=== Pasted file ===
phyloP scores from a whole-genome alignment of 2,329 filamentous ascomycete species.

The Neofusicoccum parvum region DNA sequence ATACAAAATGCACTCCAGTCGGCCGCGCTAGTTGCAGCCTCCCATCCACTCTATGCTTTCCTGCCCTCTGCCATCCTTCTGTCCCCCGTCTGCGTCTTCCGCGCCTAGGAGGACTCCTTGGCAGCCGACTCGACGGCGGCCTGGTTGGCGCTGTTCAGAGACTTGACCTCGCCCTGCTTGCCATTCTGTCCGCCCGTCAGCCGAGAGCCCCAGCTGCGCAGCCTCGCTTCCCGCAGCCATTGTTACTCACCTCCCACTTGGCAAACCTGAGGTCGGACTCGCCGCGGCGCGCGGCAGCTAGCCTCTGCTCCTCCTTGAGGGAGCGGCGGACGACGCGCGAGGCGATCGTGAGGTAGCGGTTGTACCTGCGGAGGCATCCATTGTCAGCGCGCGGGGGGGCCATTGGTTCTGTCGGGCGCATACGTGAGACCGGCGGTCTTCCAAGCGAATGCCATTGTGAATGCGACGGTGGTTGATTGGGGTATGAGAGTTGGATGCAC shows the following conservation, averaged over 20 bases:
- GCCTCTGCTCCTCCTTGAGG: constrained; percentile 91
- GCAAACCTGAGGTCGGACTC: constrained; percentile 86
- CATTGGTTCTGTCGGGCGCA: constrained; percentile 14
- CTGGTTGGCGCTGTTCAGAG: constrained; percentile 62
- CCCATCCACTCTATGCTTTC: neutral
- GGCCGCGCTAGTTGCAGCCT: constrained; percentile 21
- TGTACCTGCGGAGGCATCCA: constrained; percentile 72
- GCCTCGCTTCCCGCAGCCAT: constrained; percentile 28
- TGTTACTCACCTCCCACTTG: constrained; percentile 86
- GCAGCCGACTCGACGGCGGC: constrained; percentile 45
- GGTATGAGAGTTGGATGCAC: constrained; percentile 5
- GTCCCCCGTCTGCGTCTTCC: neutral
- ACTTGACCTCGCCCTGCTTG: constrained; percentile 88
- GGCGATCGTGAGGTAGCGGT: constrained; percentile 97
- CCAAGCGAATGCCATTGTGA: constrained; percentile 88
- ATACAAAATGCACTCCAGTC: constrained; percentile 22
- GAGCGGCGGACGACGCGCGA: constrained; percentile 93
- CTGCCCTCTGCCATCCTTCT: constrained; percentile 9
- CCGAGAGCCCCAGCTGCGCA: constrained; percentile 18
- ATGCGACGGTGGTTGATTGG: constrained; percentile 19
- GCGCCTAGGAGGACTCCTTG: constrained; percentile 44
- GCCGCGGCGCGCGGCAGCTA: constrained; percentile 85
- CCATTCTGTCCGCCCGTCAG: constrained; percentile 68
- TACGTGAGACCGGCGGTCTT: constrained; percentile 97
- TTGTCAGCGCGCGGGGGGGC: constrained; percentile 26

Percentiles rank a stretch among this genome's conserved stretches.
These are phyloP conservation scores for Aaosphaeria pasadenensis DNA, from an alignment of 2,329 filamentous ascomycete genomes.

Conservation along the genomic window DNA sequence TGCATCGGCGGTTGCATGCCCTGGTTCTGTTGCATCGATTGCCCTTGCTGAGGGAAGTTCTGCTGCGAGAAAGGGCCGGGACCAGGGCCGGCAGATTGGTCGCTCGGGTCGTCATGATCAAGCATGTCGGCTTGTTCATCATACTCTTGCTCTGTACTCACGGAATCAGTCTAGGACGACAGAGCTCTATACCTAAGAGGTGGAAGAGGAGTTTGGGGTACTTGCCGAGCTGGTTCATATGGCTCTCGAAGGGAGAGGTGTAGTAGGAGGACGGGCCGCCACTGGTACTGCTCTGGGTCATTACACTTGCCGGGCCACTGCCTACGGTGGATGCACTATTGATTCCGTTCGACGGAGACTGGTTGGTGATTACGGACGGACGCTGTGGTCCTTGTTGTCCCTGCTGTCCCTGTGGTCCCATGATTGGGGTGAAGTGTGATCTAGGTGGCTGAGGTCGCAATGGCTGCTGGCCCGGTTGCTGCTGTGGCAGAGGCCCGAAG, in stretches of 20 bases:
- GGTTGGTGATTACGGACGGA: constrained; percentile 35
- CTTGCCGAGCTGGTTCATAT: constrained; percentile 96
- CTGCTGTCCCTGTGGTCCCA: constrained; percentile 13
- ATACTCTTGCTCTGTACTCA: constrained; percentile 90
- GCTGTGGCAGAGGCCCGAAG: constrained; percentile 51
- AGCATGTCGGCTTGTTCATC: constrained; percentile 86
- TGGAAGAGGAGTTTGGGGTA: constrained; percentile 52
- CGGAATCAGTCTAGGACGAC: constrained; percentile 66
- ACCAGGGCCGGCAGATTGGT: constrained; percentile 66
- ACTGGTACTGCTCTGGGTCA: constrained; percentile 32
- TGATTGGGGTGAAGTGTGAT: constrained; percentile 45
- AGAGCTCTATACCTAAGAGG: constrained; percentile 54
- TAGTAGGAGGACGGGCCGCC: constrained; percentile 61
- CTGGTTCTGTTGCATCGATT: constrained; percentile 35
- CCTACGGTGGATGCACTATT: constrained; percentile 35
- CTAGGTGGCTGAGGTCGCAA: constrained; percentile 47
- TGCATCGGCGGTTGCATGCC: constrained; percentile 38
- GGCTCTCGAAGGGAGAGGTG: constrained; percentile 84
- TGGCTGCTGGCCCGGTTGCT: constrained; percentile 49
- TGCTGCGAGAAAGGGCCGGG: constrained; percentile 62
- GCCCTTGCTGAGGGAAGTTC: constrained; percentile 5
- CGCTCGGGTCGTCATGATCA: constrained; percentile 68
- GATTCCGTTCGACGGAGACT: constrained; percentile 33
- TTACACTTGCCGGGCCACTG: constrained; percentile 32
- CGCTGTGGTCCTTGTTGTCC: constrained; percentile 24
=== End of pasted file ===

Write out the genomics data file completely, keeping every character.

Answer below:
phyloP scores from a whole-genome alignment of 2,329 filamentous ascomycete species.

The Neofusicoccum parvum region DNA sequence ATACAAAATGCACTCCAGTCGGCCGCGCTAGTTGCAGCCTCCCATCCACTCTATGCTTTCCTGCCCTCTGCCATCCTTCTGTCCCCCGTCTGCGTCTTCCGCGCCTAGGAGGACTCCTTGGCAGCCGACTCGACGGCGGCCTGGTTGGCGCTGTTCAGAGACTTGACCTCGCCCTGCTTGCCATTCTGTCCGCCCGTCAGCCGAGAGCCCCAGCTGCGCAGCCTCGCTTCCCGCAGCCATTGTTACTCACCTCCCACTTGGCAAACCTGAGGTCGGACTCGCCGCGGCGCGCGGCAGCTAGCCTCTGCTCCTCCTTGAGGGAGCGGCGGACGACGCGCGAGGCGATCGTGAGGTAGCGGTTGTACCTGCGGAGGCATCCATTGTCAGCGCGCGGGGGGGCCATTGGTTCTGTCGGGCGCATACGTGAGACCGGCGGTCTTCCAAGCGAATGCCATTGTGAATGCGACGGTGGTTGATTGGGGTATGAGAGTTGGATGCAC shows the following conservation, averaged over 20 bases:
- GCCTCTGCTCCTCCTTGAGG: constrained; percentile 91
- GCAAACCTGAGGTCGGACTC: constrained; percentile 86
- CATTGGTTCTGTCGGGCGCA: constrained; percentile 14
- CTGGTTGGCGCTGTTCAGAG: constrained; percentile 62
- CCCATCCACTCTATGCTTTC: neutral
- GGCCGCGCTAGTTGCAGCCT: constrained; percentile 21
- TGTACCTGCGGAGGCATCCA: constrained; percentile 72
- GCCTCGCTTCCCGCAGCCAT: constrained; percentile 28
- TGTTACTCACCTCCCACTTG: constrained; percentile 86
- GCAGCCGACTCGACGGCGGC: constrained; percentile 45
- GGTATGAGAGTTGGATGCAC: constrained; percentile 5
- GTCCCCCGTCTGCGTCTTCC: neutral
- ACTTGACCTCGCCCTGCTTG: constrained; percentile 88
- GGCGATCGTGAGGTAGCGGT: constrained; percentile 97
- CCAAGCGAATGCCATTGTGA: constrained; percentile 88
- ATACAAAATGCACTCCAGTC: constrained; percentile 22
- GAGCGGCGGACGACGCGCGA: constrained; percentile 93
- CTGCCCTCTGCCATCCTTCT: constrained; percentile 9
- CCGAGAGCCCCAGCTGCGCA: constrained; percentile 18
- ATGCGACGGTGGTTGATTGG: constrained; percentile 19
- GCGCCTAGGAGGACTCCTTG: constrained; percentile 44
- GCCGCGGCGCGCGGCAGCTA: constrained; percentile 85
- CCATTCTGTCCGCCCGTCAG: constrained; percentile 68
- TACGTGAGACCGGCGGTCTT: constrained; percentile 97
- TTGTCAGCGCGCGGGGGGGC: constrained; percentile 26

Percentiles rank a stretch among this genome's conserved stretches.
These are phyloP conservation scores for Aaosphaeria pasadenensis DNA, from an alignment of 2,329 filamentous ascomycete genomes.

Conservation along the genomic window DNA sequence TGCATCGGCGGTTGCATGCCCTGGTTCTGTTGCATCGATTGCCCTTGCTGAGGGAAGTTCTGCTGCGAGAAAGGGCCGGGACCAGGGCCGGCAGATTGGTCGCTCGGGTCGTCATGATCAAGCATGTCGGCTTGTTCATCATACTCTTGCTCTGTACTCACGGAATCAGTCTAGGACGACAGAGCTCTATACCTAAGAGGTGGAAGAGGAGTTTGGGGTACTTGCCGAGCTGGTTCATATGGCTCTCGAAGGGAGAGGTGTAGTAGGAGGACGGGCCGCCACTGGTACTGCTCTGGGTCATTACACTTGCCGGGCCACTGCCTACGGTGGATGCACTATTGATTCCGTTCGACGGAGACTGGTTGGTGATTACGGACGGACGCTGTGGTCCTTGTTGTCCCTGCTGTCCCTGTGGTCCCATGATTGGGGTGAAGTGTGATCTAGGTGGCTGAGGTCGCAATGGCTGCTGGCCCGGTTGCTGCTGTGGCAGAGGCCCGAAG, in stretches of 20 bases:
- GGTTGGTGATTACGGACGGA: constrained; percentile 35
- CTTGCCGAGCTGGTTCATAT: constrained; percentile 96
- CTGCTGTCCCTGTGGTCCCA: constrained; percentile 13
- ATACTCTTGCTCTGTACTCA: constrained; percentile 90
- GCTGTGGCAGAGGCCCGAAG: constrained; percentile 51
- AGCATGTCGGCTTGTTCATC: constrained; percentile 86
- TGGAAGAGGAGTTTGGGGTA: constrained; percentile 52
- CGGAATCAGTCTAGGACGAC: constrained; percentile 66
- ACCAGGGCCGGCAGATTGGT: constrained; percentile 66
- ACTGGTACTGCTCTGGGTCA: constrained; percentile 32
- TGATTGGGGTGAAGTGTGAT: constrained; percentile 45
- AGAGCTCTATACCTAAGAGG: constrained; percentile 54
- TAGTAGGAGGACGGGCCGCC: constrained; percentile 61
- CTGGTTCTGTTGCATCGATT: constrained; percentile 35
- CCTACGGTGGATGCACTATT: constrained; percentile 35
- CTAGGTGGCTGAGGTCGCAA: constrained; percentile 47
- TGCATCGGCGGTTGCATGCC: constrained; percentile 38
- GGCTCTCGAAGGGAGAGGTG: constrained; percentile 84
- TGGCTGCTGGCCCGGTTGCT: constrained; percentile 49
- TGCTGCGAGAAAGGGCCGGG: constrained; percentile 62
- GCCCTTGCTGAGGGAAGTTC: constrained; percentile 5
- CGCTCGGGTCGTCATGATCA: constrained; percentile 68
- GATTCCGTTCGACGGAGACT: constrained; percentile 33
- TTACACTTGCCGGGCCACTG: constrained; percentile 32
- CGCTGTGGTCCTTGTTGTCC: constrained; percentile 24